Defendants’ claims regarding their Ice Cream Candy Bars are also false and misleading because they are promoted as being made with “low fat” ice cream when the products as a whole are anything but “low fat.”

Indeed, 57% of the calories in Defendants’ Ice Cream Candy Bars are from fat. Defendants have a full line of similarly-mislabeled frozen ice cream bars, including Divine Triple Chocolate Bars, Dark Chocolate Dulcé de Leché Ice Cream Bars, Dark Chocolate Raspberry Cheesecake Ice Cream Bars, Strawberry Fruit Bars, Chocolate Dipped Strawberry Ice Cream Bars, GIANT Chocolate Fudge Bars, Snack Size Fudge Bars, Strawberry Smoothie Bars, GIANT Latté Bars, Dark Chocolate Raspberry Ice Cream Bars, GIANT Chocolate Cookies & Cream Bars, GIANT Cookies & Cream Bars, and English Toffee Crunch Bars (collectively, along with the Ice Cream Candy Bars, as the “Diet Bars”).

As a result of their deceptive marketing and advertising of the Diet Bars, Defendants have generated (and continue to generate) substantial revenues from the sale of the Diet Bars to unwitting consumers nationwide, who would not have purchased the Diet Bars had they known the truth about their caloric and fat content.

Arctic Zero named in class action for allegedly misrepresenting calorie count in frozen desserts.

This action seeks to remedy the unfair, deceptive, and unlawful business practices of Arctic Zero arising from the marketing and sales of Arctic Zero-brand frozen desserts (the “Products”) from 2009 to the present (the “Class Period”).

Arctic Zero manufactures, sells, and distributes the Products using a marketing and advertising campaign that is centered around claims that the Products contain all natural ingredients and are ultra-low calorie (150 calories per pint and 85 calories per bar).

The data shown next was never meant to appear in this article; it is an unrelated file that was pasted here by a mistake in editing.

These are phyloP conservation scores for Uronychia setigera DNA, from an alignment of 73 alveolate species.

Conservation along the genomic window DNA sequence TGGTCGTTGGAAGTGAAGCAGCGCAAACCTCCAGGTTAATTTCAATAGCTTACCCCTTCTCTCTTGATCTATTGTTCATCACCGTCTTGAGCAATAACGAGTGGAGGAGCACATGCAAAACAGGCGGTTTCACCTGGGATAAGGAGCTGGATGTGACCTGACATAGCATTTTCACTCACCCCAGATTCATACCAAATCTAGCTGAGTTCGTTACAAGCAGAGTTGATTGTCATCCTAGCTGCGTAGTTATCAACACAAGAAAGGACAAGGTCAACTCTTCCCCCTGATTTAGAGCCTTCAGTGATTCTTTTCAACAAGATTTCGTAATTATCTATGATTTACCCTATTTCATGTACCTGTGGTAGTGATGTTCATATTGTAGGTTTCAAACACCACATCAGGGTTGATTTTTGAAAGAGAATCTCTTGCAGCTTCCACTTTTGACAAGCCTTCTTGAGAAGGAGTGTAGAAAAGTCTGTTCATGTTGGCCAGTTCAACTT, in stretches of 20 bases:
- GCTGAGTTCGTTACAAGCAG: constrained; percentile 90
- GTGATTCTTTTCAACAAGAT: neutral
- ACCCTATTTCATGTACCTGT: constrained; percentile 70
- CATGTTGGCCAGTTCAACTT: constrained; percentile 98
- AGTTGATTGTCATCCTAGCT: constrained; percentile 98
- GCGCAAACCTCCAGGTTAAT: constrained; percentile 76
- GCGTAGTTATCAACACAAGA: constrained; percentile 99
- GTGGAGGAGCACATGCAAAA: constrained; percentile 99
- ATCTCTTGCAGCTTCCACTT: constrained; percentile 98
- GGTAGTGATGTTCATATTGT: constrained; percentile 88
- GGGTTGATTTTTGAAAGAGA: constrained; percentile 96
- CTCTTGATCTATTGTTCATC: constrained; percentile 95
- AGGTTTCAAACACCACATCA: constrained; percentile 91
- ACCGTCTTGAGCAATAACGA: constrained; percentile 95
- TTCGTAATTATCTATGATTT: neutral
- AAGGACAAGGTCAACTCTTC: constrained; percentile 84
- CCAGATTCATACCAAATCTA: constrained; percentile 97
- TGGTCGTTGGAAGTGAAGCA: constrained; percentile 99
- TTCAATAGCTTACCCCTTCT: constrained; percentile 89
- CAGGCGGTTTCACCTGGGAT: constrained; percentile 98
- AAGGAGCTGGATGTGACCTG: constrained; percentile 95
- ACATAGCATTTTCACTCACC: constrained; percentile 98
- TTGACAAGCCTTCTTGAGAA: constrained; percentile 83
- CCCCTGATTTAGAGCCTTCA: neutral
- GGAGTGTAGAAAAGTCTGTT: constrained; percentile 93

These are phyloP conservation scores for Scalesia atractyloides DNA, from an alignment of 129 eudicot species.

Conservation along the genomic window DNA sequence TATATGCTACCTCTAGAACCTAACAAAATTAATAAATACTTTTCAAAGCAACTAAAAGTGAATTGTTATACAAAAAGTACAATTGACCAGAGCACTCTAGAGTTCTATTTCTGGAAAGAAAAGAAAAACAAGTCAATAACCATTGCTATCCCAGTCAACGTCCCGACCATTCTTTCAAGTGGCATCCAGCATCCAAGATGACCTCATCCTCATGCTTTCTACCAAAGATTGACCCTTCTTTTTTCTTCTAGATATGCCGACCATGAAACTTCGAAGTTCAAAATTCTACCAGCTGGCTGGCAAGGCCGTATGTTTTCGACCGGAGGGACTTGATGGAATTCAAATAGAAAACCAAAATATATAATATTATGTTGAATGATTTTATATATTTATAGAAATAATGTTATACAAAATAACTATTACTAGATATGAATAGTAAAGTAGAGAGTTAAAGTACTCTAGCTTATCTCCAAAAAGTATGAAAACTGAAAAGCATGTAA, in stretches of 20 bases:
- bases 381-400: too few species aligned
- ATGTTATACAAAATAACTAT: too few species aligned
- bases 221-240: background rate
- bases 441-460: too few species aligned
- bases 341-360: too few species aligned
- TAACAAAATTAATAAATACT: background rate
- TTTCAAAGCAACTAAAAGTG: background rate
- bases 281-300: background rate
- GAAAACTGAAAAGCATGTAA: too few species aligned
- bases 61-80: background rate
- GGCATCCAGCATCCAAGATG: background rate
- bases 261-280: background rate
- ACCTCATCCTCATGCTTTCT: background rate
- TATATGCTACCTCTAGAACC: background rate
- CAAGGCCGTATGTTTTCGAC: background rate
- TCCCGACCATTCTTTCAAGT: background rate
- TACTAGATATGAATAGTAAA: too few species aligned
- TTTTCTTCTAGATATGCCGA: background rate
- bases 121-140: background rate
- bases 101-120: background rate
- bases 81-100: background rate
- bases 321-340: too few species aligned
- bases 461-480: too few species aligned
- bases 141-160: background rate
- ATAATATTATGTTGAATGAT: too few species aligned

As alleged, Arctic Zero’s advertising and marketing campaign is false and misleading because the Products contain as many as double the calories advertised and unnatural synthetic ingredients.

Plaintiff relied on Defendant’s misrepresentations that the Products are ultra-low calorie and contained only natural ingredients when purchasing the Products in California, Utah, and Colorado. Based on Defendant’s misrepresentations, Plaintiff and the Class were induced into paying a premium price for non-premium products. By relying on the representations that the Products contain all natural ingredients and are ultra-low calorie,

Plaintiff suffered injury by purchasing the Products at inflated premium prices. Plaintiff did not receive the benefit of the bargain when she purchased the Products. Instead, she received a product that, in direct contradiction to Defendant’s representations, contained as many as two times the calories advertised and unnatural synthetic ingredients.

On August 20, 2012, the Today Show’s National Investigative Correspondent, Jeff Rossen, reported the results of a number of low calorie desserts the Today Show had tested for caloric content at EMSL Analytical, Inc. (“EMSL”), a food laboratory. The show tested Vanilla Maple and Chocolate Peanut Butter flavored pints of Arctic Zero and found the products contained far more calories than reported on the nutrition facts and PDP. The Vanilla Maple flavor had 46% more calories than advertised, and the Chocolate Peanut Butter flavor had 68% more calories than advertised.